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February 2021 Issue
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See more… Mountain astelia

Kakaha/mountain astelia growing near Cupola Hut, Nelson Lakes National Park. Photo: Shaun Barnett/Black Robin Photography

A plant that provides foreground interest for landscape photographers.

As a tramper, I naturally enjoy photographing the rolling tussock tops of backcountry ranges. Often, however, I yearn for something to anchor the foreground and to provide a contrast against the red-gold tussocks. Mountain tarns make pleasing foregrounds, and sometimes offer reflections too, but can become a bit clichéd.

Over recent years, I’ve found myself drawn to photograph a distinctive plant that often makes a fine foreground: kakaha/mountain astelia. Superficially flax-like, this plant often makes attractive splays among the tussock, its long, pale leaves offering a distinctive colour and texture against its surrounds. In fact, the cultivated varieties sold in garden centres are often marketed as ‘texture plants’. And while they aren’t particularly showy, in the fruiting season their bright orange or red berries offer an additional splash of colour.

New Zealand has 13 species of Astelia, which grow from sea level right up into the mountains, and all are native. In the forest, the most common species is Astelia fragans, or kakaha/bush flax, even though it is not closely related to the better-known flax/harakeke (Phormium).

The most widely distributed of the seven alpine species is kakaha (Astelia nervosa) – the one that most often appears in my photographs. It grows up to about 1500m and is common in the mountains from the Raukumara Ranges south to Rakiura/Stewart Island.

Here are three places to see kakaha/mountain astelia.

1. Mangahuia, Ruahine Forest Park

An outlier of the main Ruahine Range, the Whanahuia has the advantage of being the most accessible tops in the Manawatu. From Renfrew Road, a good, benched track climbs onto the range, en route crossing a narrow gorge on an arched footbridge. Rangiwahia Hut occupies a flat above the bushline, boasting commanding views towards Ruapehu and the west. Beyond, a poled route leads onto the tops of the Whanahuia Range to the summit of Mangahuia (1583m), where there are clumps of kakaha. From the summit, trampers can descend to the car park on the Deadmans Track. Allow 8-10hr for the round-trip.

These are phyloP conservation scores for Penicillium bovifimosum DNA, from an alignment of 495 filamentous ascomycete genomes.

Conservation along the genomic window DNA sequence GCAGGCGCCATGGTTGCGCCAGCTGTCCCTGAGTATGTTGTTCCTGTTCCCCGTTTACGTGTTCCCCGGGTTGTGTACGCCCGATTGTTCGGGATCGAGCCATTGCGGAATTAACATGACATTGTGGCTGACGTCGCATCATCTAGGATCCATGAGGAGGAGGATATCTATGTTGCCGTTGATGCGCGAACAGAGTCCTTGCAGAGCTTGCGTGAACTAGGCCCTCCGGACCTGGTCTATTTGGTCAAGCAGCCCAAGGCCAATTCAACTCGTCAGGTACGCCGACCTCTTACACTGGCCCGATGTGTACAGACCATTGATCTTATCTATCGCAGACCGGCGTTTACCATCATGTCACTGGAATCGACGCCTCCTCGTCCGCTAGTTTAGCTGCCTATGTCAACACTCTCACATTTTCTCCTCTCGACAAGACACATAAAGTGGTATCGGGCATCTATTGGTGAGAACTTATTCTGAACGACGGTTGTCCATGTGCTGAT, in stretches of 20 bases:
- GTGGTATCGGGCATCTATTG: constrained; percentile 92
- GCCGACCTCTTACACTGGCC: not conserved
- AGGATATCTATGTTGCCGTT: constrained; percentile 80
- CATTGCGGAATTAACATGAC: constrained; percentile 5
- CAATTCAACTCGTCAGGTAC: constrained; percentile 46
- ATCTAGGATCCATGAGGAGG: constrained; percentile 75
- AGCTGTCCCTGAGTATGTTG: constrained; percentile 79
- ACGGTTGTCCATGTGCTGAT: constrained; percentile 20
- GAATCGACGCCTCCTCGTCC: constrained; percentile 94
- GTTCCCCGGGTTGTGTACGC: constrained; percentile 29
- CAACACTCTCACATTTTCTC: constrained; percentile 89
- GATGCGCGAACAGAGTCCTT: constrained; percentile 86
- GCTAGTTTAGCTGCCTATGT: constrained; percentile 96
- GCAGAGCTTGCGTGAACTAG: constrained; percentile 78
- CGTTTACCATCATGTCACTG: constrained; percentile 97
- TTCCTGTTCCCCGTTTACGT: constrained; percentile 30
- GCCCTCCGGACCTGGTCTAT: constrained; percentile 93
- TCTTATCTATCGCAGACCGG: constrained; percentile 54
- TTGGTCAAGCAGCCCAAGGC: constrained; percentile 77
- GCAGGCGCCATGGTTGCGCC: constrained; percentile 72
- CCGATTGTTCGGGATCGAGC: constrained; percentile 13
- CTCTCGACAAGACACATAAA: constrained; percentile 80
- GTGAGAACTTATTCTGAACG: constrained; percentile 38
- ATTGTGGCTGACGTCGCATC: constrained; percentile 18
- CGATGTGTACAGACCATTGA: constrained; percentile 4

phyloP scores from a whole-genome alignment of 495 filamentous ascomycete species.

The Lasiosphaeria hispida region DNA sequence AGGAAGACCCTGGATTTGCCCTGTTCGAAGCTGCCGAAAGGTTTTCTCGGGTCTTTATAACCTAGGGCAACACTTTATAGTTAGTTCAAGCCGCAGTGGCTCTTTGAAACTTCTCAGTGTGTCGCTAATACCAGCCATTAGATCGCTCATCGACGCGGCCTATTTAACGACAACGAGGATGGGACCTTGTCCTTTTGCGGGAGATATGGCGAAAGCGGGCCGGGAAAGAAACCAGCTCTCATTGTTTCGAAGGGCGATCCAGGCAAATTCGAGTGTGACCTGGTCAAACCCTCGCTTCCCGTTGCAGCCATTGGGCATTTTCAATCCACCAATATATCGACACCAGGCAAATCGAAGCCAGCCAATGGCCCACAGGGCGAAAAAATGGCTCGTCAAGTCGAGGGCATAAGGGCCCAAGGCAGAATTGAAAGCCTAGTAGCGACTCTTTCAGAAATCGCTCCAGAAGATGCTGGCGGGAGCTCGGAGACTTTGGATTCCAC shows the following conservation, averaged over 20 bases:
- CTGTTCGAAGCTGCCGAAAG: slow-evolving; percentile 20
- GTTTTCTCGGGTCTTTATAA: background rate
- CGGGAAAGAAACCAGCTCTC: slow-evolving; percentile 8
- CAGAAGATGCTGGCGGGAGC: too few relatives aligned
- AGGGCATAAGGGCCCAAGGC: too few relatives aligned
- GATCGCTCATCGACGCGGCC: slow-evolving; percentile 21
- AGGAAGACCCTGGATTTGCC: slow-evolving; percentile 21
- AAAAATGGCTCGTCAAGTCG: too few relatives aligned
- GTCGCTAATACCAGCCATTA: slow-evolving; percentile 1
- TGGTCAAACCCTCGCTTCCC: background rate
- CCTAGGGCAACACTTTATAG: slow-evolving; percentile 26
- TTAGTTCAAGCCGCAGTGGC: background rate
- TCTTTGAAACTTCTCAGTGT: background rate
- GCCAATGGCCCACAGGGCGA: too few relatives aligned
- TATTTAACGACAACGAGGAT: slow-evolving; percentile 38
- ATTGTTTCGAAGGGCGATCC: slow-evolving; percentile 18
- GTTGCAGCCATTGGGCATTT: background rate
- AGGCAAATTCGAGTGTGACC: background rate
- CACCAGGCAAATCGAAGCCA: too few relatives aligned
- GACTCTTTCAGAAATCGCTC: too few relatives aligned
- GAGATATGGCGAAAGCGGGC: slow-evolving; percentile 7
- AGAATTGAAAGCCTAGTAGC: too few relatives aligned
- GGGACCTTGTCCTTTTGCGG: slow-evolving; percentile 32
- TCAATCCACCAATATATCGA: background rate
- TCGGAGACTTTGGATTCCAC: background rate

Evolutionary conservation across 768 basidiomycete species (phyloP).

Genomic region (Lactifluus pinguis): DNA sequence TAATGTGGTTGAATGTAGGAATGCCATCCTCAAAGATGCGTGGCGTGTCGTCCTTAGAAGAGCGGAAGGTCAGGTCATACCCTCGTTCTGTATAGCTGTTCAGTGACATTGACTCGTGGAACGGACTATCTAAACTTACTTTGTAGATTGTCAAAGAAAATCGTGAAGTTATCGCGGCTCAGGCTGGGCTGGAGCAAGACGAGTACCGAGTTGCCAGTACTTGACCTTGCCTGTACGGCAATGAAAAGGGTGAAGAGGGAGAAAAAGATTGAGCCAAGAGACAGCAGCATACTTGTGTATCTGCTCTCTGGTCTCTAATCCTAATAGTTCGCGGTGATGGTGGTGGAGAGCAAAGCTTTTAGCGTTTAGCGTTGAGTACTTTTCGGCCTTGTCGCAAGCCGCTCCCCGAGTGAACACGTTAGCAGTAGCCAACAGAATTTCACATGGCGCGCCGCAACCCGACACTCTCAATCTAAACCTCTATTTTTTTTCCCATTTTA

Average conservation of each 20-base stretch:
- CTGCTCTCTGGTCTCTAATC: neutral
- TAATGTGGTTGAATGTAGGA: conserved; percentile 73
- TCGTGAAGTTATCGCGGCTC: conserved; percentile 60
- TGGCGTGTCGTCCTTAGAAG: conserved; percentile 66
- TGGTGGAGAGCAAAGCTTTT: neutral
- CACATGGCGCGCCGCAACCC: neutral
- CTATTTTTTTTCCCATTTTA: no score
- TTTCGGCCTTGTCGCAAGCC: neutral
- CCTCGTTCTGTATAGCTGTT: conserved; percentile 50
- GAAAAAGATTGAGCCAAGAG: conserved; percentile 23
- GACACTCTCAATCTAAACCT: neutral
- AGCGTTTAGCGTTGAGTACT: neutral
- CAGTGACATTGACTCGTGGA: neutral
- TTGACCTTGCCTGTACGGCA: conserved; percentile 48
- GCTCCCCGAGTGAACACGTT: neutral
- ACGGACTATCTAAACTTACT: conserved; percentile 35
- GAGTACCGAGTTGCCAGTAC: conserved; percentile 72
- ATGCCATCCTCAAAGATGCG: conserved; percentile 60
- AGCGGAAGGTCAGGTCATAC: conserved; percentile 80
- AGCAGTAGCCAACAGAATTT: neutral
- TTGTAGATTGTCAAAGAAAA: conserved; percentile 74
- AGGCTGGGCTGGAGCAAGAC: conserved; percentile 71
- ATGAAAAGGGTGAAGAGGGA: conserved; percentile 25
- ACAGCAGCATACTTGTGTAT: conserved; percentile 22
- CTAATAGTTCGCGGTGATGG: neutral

2. Sylvester Hut, Kahurangi National Park

Sylvester Hut replaced the old Bushline Hut, and DOC made the fine decision to place it on the tops of the Lockett Range, near Lake Sylvester. It’s reached on the wide Sylvester Lakes Track, beginning beside the Cobb Valley reservoir, and takes about 2.5-3hr. Beyond the hut, a whole day could be spent exploring the lakes and ridges, and brushing past clumps of mountain flax.

3. Cupola Hut, Nelson Lakes National Park

In my opinion, Cupola Hut is the best-situated hut in Nelson Lakes National Park – surpassing even Angelus. Originally built to house scientists, the eight-bunk hut sits on a ledge among beech trees, just below the bushline, but with a view over the valley to the intimidating southern faces of Mt Hopeless. And above the hut, the track emerges onto a stunning series of ledges, with tarns, clumps of kakaha and views of Cupola – another fine mountain of the Travers Range. The hut is most easily reached on an offshoot of the main Travers Valley Track, beginning near John Tait Hut. From the head of Lake Rotoiti, the tramp will take a long day, or a more leisurely two.

 

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